Gear and other essentials
Each team should have at least the following items :
- Flashlight /headlamp in case you’re running way behind time; also needed at camp
- Personal sleeping bag
- A first aid kit (don’t forget vaseline!)
- A whistle
- A platypus, Camelbak or similar hydration system
- Energy bars, gel or similar race food to eat en route
- Wind and waterproof outer layers; thermal underwear
- Race clothing to provide layers to keep you warm, including hat
The race master Vaibhav Kala talks about the competition:
# How did you come up with an idea like the AquaTerra Challenge?
– There have been running and walking events in the country, but not a multi skilled race spread over 3 different legs. The idea came after the floods earlier this year, when the perception on travel to Uttarakhand took a real beating. People still think the state is inundated, and Rishikesh submerged. Hopefully, through positive projection of Uttarakhand through the AquaTerra Challenge, we will be able to show that travel is both fun, and safe for the state.
# How did you find/select the route?
– The route is selcted based on continuity, safety, and degree of difficulty, in that order. It takes place on the true left bank of the Upper Ganga, with near zero vehicular traffic, and sections that provide a continuous level of challenge that provide teams with a very equal chance of winning, being spread over 3 disciplines.
# Why these distances – 20k walk, 16k cycling, 30k rafting?
– Distances were chosen keeping in mind doability, nature of trail on Day 1 and combination of the biking-rafting legs on Day 2.
# Why aren’t the Armed Forces and river pros allowed to participate, given that they have proper training/experience in such outdoor activities? Just curious!
– We didn’t want any team to gain undue advantage on the river section, keeping the race open to whichever team imbibes the orientation best, and works together well.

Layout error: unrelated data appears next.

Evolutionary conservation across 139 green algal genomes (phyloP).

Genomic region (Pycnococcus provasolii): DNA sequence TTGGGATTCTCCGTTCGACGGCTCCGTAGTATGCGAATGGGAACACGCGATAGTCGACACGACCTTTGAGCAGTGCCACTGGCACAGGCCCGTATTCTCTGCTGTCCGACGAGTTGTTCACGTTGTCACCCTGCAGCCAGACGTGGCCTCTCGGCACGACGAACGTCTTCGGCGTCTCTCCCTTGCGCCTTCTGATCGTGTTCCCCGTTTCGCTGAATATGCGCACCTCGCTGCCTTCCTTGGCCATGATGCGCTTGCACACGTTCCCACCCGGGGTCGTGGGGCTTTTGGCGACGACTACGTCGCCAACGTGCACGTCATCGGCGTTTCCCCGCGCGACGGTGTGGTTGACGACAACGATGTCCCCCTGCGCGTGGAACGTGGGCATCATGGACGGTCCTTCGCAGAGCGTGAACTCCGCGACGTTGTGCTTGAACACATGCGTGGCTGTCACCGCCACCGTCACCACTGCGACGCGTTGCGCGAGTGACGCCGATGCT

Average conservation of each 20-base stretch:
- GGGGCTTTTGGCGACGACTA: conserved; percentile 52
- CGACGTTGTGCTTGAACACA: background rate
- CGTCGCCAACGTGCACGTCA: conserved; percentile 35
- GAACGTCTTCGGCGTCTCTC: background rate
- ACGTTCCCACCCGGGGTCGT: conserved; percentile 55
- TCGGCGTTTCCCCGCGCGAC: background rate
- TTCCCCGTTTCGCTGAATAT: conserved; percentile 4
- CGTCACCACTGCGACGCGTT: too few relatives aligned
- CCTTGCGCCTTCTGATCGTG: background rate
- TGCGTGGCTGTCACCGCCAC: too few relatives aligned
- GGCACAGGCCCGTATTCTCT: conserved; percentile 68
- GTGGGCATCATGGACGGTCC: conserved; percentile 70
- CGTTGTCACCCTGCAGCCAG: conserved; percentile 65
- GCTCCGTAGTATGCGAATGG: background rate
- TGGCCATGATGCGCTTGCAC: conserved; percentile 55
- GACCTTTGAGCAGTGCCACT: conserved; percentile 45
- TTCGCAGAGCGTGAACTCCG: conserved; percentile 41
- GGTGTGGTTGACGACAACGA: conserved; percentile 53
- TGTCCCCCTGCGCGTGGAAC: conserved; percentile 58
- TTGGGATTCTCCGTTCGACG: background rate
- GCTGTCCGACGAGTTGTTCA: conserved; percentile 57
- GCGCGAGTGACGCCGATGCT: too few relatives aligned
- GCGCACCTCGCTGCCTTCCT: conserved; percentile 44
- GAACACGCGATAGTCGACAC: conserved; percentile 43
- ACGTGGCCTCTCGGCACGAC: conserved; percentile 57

# As the Race Master, what do you have to say to the participants prior to the event?
– Stay together, steadily and keep moving. Even if you lose time on Day 1, you have a great chance of making it up the next day.
|We caught up with one of the participants, Ranjan Pal from New Delhi, and this is what he had to tell The Outdoor Journal:# Do you find your age a hindrance for such events?– No, age is not a bar. I see it as a challenge for the mind, body and spirit. Besides, I consider myself quite young at heart. The right question to ask is NOT whether you can do it but whether you WANT to do it. And then you will always achieve your goal if the answer to the right question is YES!
# You’ve had a fair amount of experience of being in the Himalayas. How do you look at this trip?
– It should not be difficult. The hill walk section of 20 kms should be quite manageable. My team and I completed the 100 km Trailwalker in 37 hours last year, so 7-8 hours of this walk shouldn’t be a problem. I have the least familiarity with the trail bike ride of 16 kms but again it should be no major hurdle since we all know how to cycle. And I am most experienced in rafting so I am really looking forward to the final 30 kms of the raft trip where I will be leading the team.
# How’s your mental/physical preparation for this competition? Do you follow a routine?
– I have stepped up my walking regimen to 3-4 days a week. And last weekend the four of us went for a trial walk in the Aravali Bio-diversity Park, . This is very much a team event so it is critical that we walk together and stay together at all times……………….no man left behind.